More on nuclear smuggling story...

While I was busy interviewing some foreign officials downtown today, apparently a public affairs person with the National Nuclear Security Administration took issue with my story, and called demanding an immediate 'correction.'

I did goof in calling one agency the National Nuclear Safety (rather than Security) Administration, but the rest of the complaint appears to good PR.

The person also mentioned in his complaint that he will be a guest at the Media Research Center gala dinner tomorrow (our parent org). I look forward to speaking with him in person about this. I have emailed him some key points.

Here are the graphs he took issue with:

"The GAO also released two other reports detailing weaknesses and challenges in the governments’ efforts to deploy radiation detection equipment within the nation and overseas. Some of those challenges, such as proper maintenance and calibration of detection equipment, reliance on foreign border security personnel and weaknesses of current technologies have already been detailed in Congressional testimony given last year by officials with the Domestic Nuclear Detection office and the National Nuclear Security Administration.
One GAO report states: “DOE, DOD, and State officials told us they are concerned that corrupt foreign border security personnel could compromise the effectiveness of U.S.-funded radiation detection equipment by either turning off equipment or ignoring alarms.”

The concerns raised seem to contradict a statement made last week by Bryan Wilkes, a spokesman for the U.S. National Nuclear Safety Administration, who told the Associated Press "The equipment operates itself. It's not going to be someone standing at the controls pressing buttons and flipping switches." The comments were made in defense of a no-bid contract being negotiated with a Chinese company to control radiation scanning of U.S.-bound shipping containers in the Bahamas."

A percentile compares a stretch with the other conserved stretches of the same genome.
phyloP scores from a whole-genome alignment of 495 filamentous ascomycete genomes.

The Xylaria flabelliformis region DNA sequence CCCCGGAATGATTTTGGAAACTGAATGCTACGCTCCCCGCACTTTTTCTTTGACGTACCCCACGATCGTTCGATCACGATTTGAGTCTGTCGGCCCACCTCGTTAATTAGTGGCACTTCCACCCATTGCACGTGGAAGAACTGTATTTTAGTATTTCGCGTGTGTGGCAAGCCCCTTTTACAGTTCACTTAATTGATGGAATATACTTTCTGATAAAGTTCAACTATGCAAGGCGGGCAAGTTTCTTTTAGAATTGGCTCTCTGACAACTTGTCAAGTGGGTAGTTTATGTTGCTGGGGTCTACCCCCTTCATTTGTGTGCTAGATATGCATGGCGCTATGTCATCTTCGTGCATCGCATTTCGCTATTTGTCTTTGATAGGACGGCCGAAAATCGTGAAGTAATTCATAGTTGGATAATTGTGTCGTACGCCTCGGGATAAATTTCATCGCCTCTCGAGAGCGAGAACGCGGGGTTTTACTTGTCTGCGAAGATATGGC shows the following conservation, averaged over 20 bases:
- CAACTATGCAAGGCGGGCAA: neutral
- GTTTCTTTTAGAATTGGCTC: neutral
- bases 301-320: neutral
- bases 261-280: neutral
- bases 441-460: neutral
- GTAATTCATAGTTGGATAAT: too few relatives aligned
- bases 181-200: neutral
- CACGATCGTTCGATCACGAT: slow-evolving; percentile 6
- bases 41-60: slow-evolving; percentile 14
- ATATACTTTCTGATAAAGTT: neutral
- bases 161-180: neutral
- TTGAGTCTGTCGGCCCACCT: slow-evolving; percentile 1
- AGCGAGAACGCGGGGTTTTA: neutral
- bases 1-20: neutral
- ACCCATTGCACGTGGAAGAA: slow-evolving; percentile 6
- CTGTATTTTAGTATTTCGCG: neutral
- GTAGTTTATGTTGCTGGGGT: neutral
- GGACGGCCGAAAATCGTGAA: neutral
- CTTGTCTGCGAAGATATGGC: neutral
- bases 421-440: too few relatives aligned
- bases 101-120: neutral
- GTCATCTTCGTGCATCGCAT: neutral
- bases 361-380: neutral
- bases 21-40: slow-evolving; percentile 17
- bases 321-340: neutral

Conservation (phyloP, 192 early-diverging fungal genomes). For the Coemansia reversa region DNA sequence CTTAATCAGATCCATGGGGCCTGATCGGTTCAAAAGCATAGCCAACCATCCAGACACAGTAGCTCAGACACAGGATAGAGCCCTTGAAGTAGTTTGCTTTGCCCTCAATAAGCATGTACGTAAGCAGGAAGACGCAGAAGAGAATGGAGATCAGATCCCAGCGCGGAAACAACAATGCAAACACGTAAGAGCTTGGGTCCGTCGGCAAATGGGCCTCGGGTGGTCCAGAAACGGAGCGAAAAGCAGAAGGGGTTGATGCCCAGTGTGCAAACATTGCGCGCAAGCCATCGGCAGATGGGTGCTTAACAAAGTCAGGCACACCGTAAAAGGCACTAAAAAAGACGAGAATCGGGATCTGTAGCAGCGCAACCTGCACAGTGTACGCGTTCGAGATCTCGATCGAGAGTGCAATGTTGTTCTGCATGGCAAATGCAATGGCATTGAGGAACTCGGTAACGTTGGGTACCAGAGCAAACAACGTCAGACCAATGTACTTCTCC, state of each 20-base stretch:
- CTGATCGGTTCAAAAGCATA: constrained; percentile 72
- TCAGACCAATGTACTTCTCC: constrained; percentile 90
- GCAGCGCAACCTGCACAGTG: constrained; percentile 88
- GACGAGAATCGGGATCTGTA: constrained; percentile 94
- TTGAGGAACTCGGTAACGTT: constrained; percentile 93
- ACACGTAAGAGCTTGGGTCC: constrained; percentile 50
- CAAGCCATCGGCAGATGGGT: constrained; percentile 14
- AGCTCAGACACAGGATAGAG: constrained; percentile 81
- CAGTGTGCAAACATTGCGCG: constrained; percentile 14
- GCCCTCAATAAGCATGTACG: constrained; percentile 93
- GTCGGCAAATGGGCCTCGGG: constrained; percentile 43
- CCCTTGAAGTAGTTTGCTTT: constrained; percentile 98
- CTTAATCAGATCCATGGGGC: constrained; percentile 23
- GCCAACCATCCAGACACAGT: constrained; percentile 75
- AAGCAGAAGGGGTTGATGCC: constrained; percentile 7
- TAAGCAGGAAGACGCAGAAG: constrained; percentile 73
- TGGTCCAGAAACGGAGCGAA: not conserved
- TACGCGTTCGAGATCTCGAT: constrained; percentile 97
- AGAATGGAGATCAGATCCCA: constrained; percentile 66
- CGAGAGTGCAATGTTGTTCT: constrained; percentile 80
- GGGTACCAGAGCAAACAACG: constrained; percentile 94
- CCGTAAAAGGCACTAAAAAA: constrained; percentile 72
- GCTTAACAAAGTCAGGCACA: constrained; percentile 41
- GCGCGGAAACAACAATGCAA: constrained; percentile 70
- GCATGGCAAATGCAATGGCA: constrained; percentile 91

The complaint emphasized one of the 3 recently released GAO reports deals exclusively with land ports. And that seaports, and the Megaports initiative (which the AP report referred to) is something different entirely.

It appears a misreading the paragraphs occured.

First the "concerns raised" refer to GAO reports (plural) *and* Congressional testimony, both of which clearly show concern over corruption of foreign operators of the radiation scanning equipment remains a serious concern --at both land ports AND seaports. There is simply not room in the story to quote from all the corroborating documents, but multiple sources were established for this.

The land port GAO report was a companion report to their seaport report which raised the very same concerns over corruption of foreign port security personnel charged with operating radiation detection machines. (That makes for a total of four GAO reports on the issue).

Ergo, since corruption of foreign operators and reliance on foreign operators has been clearly expressed as a concern at both land ports and sea ports, by both the GAO reports, the hearing, and security experts and politicians, it does raise legitimate questions about Wilkes' remarks. (Common sense would anyway.) The AP story went on to list some of those legitimate questions. [see below]

Key points:

**The landport GAO report is a companion report to their seaport report.
**Also- seaports featured prominently in the related hearing, and in the official press release from Sen. Norm Coleman and Sen. Carl Levin, therefore raising of the seaport issue is relevant.
**Also- Stephen Flynn, a retired Coast Guard commander gave testimony at the hearing.